"Reading, especially reading books is often a private, interior act. Our physical bodies (blood pressure, breathing rate) change as we transform printed text into imaginative alchemizations. But there is something about reading in a public space that changes the experience, so that even an isolato can feel part of the polis, and vice versa. This experience—of feeling alone in a group—is not unlike being in a family. Often we can’t choose or elect the families we are born into, but art allows us to find another kind of family, to “elect” our “affinities.” Adding public readings into the mix is another way to foreground that printed text, while often encoded in the privacy of the page, between covers, is perhaps most fully embodied when it is voiced in a responsive environment—books exist spatially, but reading and reading aloud are temporal acts. Bringing those states of being—space and time—into concert is another way of defining what constitutes a family."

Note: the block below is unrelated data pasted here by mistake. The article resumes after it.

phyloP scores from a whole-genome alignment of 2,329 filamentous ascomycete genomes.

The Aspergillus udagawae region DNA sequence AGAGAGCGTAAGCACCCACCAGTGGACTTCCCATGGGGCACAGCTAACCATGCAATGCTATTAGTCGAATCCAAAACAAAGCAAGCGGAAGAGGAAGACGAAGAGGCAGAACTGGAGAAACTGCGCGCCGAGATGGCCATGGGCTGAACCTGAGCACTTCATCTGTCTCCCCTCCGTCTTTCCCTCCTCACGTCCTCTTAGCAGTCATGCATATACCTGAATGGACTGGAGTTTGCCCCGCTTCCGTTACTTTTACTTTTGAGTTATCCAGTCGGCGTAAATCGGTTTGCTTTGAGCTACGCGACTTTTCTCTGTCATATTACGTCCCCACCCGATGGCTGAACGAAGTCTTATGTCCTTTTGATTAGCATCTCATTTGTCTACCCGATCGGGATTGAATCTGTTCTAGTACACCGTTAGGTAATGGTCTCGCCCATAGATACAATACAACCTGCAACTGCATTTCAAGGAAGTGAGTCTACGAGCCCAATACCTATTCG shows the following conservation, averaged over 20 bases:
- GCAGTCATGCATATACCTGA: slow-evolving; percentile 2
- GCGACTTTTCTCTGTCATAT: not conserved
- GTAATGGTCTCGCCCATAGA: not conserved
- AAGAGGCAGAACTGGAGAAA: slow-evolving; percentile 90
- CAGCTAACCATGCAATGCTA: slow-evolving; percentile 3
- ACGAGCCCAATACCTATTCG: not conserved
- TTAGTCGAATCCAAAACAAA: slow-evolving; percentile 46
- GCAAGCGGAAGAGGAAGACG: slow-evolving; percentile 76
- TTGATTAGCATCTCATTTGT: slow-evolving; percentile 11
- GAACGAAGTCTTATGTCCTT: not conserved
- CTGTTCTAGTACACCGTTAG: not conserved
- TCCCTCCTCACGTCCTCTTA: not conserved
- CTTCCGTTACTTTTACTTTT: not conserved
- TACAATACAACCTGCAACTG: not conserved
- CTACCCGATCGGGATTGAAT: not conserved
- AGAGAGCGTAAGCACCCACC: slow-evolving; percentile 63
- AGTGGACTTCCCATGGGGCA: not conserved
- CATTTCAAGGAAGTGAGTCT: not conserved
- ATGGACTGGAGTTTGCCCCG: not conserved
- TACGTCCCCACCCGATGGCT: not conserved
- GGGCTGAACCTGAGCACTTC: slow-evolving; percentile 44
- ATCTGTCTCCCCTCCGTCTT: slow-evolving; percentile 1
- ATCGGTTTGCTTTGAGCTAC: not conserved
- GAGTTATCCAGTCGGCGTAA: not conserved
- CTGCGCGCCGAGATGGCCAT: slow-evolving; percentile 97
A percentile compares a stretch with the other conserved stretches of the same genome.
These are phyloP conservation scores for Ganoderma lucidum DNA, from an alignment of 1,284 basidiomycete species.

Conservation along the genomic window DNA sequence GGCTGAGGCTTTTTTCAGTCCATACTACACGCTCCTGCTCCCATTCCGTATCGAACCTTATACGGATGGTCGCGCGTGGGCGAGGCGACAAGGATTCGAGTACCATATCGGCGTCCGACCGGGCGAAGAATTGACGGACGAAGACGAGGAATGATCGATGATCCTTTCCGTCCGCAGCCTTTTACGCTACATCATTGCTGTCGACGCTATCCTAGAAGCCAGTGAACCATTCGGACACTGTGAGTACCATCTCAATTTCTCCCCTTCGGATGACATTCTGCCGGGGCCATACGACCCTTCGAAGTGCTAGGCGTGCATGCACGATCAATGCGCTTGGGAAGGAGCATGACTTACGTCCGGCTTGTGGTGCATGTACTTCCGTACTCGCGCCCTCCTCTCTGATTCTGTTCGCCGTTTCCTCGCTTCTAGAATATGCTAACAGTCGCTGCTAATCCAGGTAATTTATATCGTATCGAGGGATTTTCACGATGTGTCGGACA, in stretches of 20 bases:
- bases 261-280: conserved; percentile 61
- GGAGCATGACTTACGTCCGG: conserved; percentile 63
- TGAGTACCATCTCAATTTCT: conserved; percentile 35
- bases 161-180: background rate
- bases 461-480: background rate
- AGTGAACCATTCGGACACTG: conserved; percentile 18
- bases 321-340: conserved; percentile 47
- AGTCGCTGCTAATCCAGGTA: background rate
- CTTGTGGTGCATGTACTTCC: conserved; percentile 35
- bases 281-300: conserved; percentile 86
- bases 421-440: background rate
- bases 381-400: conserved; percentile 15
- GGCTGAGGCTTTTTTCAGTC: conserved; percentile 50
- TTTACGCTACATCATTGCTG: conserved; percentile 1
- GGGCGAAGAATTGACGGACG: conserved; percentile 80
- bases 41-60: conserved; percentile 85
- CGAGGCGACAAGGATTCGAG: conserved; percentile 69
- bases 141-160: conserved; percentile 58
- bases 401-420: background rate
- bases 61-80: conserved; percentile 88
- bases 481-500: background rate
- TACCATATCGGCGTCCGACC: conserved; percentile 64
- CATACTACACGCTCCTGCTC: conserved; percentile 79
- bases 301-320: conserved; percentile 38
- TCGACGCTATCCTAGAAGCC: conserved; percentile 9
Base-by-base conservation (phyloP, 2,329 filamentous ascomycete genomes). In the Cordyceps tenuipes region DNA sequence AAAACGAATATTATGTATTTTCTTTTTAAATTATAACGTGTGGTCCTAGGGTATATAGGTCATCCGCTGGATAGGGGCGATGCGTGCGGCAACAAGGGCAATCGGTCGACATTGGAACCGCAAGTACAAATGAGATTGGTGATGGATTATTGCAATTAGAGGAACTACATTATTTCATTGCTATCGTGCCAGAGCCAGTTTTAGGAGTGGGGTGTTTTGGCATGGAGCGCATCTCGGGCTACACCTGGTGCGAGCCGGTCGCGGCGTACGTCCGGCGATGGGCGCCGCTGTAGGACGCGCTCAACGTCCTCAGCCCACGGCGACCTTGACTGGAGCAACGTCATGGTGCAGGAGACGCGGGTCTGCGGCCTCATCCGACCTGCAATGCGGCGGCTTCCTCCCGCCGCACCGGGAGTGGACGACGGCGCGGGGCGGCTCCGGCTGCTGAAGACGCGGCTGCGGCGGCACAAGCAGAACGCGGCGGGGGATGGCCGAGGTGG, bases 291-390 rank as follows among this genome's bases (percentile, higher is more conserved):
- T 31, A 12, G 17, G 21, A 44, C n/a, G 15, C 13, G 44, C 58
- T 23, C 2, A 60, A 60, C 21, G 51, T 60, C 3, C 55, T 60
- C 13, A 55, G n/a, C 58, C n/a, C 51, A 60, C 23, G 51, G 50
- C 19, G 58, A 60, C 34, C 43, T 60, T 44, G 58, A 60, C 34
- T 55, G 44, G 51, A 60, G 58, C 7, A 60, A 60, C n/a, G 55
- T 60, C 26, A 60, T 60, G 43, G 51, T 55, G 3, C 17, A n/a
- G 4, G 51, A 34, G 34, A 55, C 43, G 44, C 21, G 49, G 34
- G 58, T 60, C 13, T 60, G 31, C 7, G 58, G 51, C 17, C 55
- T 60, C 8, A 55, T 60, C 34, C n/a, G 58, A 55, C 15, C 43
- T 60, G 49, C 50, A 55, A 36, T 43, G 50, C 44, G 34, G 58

Read about why Michael Barron thinks Elective Affinities may be the year's most literary art show at The Culture Trip.